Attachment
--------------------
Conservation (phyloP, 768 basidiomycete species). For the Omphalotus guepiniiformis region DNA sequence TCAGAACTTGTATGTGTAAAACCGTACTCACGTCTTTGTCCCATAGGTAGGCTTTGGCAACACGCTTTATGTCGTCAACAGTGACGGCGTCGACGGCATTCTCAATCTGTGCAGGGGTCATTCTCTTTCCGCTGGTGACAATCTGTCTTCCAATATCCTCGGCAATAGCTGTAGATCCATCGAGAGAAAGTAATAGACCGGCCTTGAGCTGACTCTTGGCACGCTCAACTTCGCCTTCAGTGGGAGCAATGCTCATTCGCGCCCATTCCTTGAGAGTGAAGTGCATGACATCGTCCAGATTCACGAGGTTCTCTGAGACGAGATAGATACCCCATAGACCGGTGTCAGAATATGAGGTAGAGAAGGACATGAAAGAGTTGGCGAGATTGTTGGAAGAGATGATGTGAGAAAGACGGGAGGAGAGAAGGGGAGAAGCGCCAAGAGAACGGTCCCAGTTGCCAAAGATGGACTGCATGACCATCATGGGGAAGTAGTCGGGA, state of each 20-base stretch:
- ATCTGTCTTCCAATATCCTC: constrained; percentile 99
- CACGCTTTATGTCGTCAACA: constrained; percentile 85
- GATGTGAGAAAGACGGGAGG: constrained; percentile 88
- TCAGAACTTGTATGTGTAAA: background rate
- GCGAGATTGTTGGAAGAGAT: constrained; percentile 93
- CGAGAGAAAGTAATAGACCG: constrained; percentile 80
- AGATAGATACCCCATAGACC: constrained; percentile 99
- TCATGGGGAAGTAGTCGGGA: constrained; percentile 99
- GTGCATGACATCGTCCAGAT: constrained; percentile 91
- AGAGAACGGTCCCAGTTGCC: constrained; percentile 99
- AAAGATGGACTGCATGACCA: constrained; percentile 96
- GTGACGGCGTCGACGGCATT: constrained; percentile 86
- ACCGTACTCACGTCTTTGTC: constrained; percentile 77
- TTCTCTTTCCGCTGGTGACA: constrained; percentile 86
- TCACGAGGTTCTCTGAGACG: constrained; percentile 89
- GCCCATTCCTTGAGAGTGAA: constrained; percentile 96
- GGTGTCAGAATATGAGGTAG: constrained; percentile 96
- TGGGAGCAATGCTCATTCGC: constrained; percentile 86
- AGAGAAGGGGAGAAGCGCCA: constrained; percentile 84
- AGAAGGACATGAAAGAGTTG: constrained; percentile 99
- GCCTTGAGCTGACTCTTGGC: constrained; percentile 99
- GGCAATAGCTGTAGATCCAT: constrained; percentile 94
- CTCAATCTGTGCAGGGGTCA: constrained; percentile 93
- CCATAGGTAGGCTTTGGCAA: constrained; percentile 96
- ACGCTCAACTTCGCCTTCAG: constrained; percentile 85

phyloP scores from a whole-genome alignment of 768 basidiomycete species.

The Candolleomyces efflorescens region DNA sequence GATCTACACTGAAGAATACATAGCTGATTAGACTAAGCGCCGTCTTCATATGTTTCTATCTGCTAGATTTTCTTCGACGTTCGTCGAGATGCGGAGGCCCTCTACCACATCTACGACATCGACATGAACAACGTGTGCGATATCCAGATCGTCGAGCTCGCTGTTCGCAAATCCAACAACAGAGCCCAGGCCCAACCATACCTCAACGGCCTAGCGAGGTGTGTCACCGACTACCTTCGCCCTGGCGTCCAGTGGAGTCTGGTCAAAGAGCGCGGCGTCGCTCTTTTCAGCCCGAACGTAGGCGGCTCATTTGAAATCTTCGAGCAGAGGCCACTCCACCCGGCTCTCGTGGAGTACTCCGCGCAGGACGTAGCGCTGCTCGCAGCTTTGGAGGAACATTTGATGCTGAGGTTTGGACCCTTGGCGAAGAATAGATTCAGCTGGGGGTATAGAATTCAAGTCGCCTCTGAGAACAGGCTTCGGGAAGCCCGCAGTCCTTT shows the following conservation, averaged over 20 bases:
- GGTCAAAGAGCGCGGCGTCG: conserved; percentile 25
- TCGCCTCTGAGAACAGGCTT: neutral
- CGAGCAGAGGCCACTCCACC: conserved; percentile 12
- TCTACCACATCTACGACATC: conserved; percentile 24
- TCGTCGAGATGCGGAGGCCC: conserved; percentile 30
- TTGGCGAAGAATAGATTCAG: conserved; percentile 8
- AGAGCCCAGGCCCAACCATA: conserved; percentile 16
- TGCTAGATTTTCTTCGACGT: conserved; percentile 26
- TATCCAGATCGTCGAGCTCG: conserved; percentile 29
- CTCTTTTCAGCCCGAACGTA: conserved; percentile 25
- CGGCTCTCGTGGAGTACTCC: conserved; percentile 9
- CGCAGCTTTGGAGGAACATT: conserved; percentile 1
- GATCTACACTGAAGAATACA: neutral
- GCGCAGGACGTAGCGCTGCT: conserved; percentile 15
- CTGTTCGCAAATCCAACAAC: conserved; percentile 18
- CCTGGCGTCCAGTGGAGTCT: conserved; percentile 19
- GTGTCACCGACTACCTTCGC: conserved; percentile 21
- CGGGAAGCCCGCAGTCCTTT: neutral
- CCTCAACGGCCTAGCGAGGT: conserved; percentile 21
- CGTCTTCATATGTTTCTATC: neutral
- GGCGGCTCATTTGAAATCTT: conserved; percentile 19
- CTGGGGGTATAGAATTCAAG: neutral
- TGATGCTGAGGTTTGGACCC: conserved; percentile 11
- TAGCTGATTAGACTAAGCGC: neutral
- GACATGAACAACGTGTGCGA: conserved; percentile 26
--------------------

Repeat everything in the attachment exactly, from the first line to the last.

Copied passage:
Conservation (phyloP, 768 basidiomycete species). For the Omphalotus guepiniiformis region DNA sequence TCAGAACTTGTATGTGTAAAACCGTACTCACGTCTTTGTCCCATAGGTAGGCTTTGGCAACACGCTTTATGTCGTCAACAGTGACGGCGTCGACGGCATTCTCAATCTGTGCAGGGGTCATTCTCTTTCCGCTGGTGACAATCTGTCTTCCAATATCCTCGGCAATAGCTGTAGATCCATCGAGAGAAAGTAATAGACCGGCCTTGAGCTGACTCTTGGCACGCTCAACTTCGCCTTCAGTGGGAGCAATGCTCATTCGCGCCCATTCCTTGAGAGTGAAGTGCATGACATCGTCCAGATTCACGAGGTTCTCTGAGACGAGATAGATACCCCATAGACCGGTGTCAGAATATGAGGTAGAGAAGGACATGAAAGAGTTGGCGAGATTGTTGGAAGAGATGATGTGAGAAAGACGGGAGGAGAGAAGGGGAGAAGCGCCAAGAGAACGGTCCCAGTTGCCAAAGATGGACTGCATGACCATCATGGGGAAGTAGTCGGGA, state of each 20-base stretch:
- ATCTGTCTTCCAATATCCTC: constrained; percentile 99
- CACGCTTTATGTCGTCAACA: constrained; percentile 85
- GATGTGAGAAAGACGGGAGG: constrained; percentile 88
- TCAGAACTTGTATGTGTAAA: background rate
- GCGAGATTGTTGGAAGAGAT: constrained; percentile 93
- CGAGAGAAAGTAATAGACCG: constrained; percentile 80
- AGATAGATACCCCATAGACC: constrained; percentile 99
- TCATGGGGAAGTAGTCGGGA: constrained; percentile 99
- GTGCATGACATCGTCCAGAT: constrained; percentile 91
- AGAGAACGGTCCCAGTTGCC: constrained; percentile 99
- AAAGATGGACTGCATGACCA: constrained; percentile 96
- GTGACGGCGTCGACGGCATT: constrained; percentile 86
- ACCGTACTCACGTCTTTGTC: constrained; percentile 77
- TTCTCTTTCCGCTGGTGACA: constrained; percentile 86
- TCACGAGGTTCTCTGAGACG: constrained; percentile 89
- GCCCATTCCTTGAGAGTGAA: constrained; percentile 96
- GGTGTCAGAATATGAGGTAG: constrained; percentile 96
- TGGGAGCAATGCTCATTCGC: constrained; percentile 86
- AGAGAAGGGGAGAAGCGCCA: constrained; percentile 84
- AGAAGGACATGAAAGAGTTG: constrained; percentile 99
- GCCTTGAGCTGACTCTTGGC: constrained; percentile 99
- GGCAATAGCTGTAGATCCAT: constrained; percentile 94
- CTCAATCTGTGCAGGGGTCA: constrained; percentile 93
- CCATAGGTAGGCTTTGGCAA: constrained; percentile 96
- ACGCTCAACTTCGCCTTCAG: constrained; percentile 85

phyloP scores from a whole-genome alignment of 768 basidiomycete species.

The Candolleomyces efflorescens region DNA sequence GATCTACACTGAAGAATACATAGCTGATTAGACTAAGCGCCGTCTTCATATGTTTCTATCTGCTAGATTTTCTTCGACGTTCGTCGAGATGCGGAGGCCCTCTACCACATCTACGACATCGACATGAACAACGTGTGCGATATCCAGATCGTCGAGCTCGCTGTTCGCAAATCCAACAACAGAGCCCAGGCCCAACCATACCTCAACGGCCTAGCGAGGTGTGTCACCGACTACCTTCGCCCTGGCGTCCAGTGGAGTCTGGTCAAAGAGCGCGGCGTCGCTCTTTTCAGCCCGAACGTAGGCGGCTCATTTGAAATCTTCGAGCAGAGGCCACTCCACCCGGCTCTCGTGGAGTACTCCGCGCAGGACGTAGCGCTGCTCGCAGCTTTGGAGGAACATTTGATGCTGAGGTTTGGACCCTTGGCGAAGAATAGATTCAGCTGGGGGTATAGAATTCAAGTCGCCTCTGAGAACAGGCTTCGGGAAGCCCGCAGTCCTTT shows the following conservation, averaged over 20 bases:
- GGTCAAAGAGCGCGGCGTCG: conserved; percentile 25
- TCGCCTCTGAGAACAGGCTT: neutral
- CGAGCAGAGGCCACTCCACC: conserved; percentile 12
- TCTACCACATCTACGACATC: conserved; percentile 24
- TCGTCGAGATGCGGAGGCCC: conserved; percentile 30
- TTGGCGAAGAATAGATTCAG: conserved; percentile 8
- AGAGCCCAGGCCCAACCATA: conserved; percentile 16
- TGCTAGATTTTCTTCGACGT: conserved; percentile 26
- TATCCAGATCGTCGAGCTCG: conserved; percentile 29
- CTCTTTTCAGCCCGAACGTA: conserved; percentile 25
- CGGCTCTCGTGGAGTACTCC: conserved; percentile 9
- CGCAGCTTTGGAGGAACATT: conserved; percentile 1
- GATCTACACTGAAGAATACA: neutral
- GCGCAGGACGTAGCGCTGCT: conserved; percentile 15
- CTGTTCGCAAATCCAACAAC: conserved; percentile 18
- CCTGGCGTCCAGTGGAGTCT: conserved; percentile 19
- GTGTCACCGACTACCTTCGC: conserved; percentile 21
- CGGGAAGCCCGCAGTCCTTT: neutral
- CCTCAACGGCCTAGCGAGGT: conserved; percentile 21
- CGTCTTCATATGTTTCTATC: neutral
- GGCGGCTCATTTGAAATCTT: conserved; percentile 19
- CTGGGGGTATAGAATTCAAG: neutral
- TGATGCTGAGGTTTGGACCC: conserved; percentile 11
- TAGCTGATTAGACTAAGCGC: neutral
- GACATGAACAACGTGTGCGA: conserved; percentile 26